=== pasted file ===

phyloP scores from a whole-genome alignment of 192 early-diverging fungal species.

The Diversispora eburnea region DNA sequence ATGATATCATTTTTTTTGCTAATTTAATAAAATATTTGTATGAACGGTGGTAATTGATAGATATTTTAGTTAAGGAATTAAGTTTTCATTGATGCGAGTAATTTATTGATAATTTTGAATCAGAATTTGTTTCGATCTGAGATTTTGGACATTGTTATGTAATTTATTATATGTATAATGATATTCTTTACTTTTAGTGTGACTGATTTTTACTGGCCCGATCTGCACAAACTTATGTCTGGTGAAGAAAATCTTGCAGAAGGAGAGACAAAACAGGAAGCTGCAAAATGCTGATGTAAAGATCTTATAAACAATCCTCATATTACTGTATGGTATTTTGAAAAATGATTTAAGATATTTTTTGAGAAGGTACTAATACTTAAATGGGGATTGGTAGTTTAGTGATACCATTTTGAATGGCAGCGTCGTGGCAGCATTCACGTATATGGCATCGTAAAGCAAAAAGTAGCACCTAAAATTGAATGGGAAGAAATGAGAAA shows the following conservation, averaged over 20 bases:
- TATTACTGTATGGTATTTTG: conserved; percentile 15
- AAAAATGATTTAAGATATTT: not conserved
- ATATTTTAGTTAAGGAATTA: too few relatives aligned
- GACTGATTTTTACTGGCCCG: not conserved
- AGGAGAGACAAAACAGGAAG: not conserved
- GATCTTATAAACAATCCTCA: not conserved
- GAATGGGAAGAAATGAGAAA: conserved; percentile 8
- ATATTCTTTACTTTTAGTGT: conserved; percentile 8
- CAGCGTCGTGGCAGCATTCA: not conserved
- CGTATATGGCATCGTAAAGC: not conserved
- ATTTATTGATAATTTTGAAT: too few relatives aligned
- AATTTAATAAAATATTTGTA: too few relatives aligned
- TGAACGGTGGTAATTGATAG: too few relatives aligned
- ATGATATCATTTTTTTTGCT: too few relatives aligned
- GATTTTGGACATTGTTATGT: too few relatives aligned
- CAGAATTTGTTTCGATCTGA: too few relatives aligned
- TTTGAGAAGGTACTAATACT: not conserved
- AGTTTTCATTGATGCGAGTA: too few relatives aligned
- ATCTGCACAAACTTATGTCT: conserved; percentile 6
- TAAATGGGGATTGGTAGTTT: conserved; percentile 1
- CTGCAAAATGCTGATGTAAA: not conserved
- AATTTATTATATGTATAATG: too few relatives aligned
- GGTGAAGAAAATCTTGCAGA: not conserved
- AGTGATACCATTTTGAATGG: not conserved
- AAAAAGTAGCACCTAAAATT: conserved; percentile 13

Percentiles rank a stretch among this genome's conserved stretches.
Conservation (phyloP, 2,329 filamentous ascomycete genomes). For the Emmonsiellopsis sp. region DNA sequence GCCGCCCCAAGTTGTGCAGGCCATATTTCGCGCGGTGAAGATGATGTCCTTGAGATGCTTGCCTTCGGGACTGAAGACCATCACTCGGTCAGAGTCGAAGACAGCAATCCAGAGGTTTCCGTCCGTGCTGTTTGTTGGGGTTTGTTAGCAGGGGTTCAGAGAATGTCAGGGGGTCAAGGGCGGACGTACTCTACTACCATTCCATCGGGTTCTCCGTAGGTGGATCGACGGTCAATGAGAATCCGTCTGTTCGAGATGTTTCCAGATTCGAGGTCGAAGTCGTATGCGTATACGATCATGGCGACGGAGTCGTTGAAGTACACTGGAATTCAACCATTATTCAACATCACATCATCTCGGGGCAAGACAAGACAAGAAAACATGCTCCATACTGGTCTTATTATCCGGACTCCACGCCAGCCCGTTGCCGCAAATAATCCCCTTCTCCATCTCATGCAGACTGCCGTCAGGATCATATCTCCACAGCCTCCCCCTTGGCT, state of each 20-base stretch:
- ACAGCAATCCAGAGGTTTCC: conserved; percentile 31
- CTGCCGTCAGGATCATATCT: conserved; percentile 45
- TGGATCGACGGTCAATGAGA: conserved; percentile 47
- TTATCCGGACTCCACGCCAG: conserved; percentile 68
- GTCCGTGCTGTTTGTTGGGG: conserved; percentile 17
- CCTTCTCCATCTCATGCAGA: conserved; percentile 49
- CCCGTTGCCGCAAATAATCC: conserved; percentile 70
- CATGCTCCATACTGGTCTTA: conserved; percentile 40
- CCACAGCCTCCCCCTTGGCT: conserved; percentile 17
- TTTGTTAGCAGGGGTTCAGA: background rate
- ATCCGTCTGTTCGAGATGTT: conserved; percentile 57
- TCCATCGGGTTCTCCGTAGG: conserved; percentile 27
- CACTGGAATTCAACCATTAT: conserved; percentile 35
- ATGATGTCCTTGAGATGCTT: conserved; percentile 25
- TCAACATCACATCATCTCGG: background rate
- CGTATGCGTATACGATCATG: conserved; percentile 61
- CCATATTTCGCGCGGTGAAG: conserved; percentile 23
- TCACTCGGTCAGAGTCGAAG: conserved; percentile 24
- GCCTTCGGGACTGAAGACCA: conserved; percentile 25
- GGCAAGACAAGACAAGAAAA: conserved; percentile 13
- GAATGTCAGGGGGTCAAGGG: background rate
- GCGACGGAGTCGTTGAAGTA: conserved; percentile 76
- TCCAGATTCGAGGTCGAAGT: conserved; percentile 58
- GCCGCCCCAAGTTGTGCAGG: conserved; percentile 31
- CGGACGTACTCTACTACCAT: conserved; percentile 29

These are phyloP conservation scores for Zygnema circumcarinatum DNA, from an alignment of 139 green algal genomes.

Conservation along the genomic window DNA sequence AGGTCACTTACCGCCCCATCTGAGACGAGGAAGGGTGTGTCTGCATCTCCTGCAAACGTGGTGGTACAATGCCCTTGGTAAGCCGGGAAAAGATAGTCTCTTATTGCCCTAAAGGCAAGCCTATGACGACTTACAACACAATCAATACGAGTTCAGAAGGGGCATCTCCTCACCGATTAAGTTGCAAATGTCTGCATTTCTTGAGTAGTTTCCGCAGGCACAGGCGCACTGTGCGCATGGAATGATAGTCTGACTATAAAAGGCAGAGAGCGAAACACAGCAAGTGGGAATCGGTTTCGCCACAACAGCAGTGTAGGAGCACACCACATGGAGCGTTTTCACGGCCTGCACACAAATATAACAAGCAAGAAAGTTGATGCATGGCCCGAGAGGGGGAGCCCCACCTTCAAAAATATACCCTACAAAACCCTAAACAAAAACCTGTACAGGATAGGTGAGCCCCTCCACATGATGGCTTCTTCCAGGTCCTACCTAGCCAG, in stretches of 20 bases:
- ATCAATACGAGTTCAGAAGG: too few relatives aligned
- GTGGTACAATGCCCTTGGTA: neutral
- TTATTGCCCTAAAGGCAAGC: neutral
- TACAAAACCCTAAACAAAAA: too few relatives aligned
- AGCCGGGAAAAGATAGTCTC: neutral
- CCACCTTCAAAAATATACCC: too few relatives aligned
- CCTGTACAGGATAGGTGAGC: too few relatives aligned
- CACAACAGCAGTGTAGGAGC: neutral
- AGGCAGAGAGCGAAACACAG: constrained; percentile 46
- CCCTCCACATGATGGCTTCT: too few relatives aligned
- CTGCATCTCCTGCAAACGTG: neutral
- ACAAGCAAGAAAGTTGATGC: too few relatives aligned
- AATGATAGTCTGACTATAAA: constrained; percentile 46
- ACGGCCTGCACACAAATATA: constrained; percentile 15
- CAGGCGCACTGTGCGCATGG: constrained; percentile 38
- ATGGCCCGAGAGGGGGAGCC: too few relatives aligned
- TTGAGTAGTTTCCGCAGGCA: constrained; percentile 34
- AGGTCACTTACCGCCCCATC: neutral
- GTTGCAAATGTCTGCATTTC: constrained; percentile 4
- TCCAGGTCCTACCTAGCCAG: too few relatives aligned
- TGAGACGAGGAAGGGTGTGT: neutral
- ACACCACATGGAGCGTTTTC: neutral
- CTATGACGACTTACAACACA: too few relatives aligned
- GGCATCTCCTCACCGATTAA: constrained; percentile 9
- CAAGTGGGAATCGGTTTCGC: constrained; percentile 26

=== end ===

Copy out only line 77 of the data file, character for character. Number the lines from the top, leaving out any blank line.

- TGAGACGAGGAAGGGTGTGT: neutral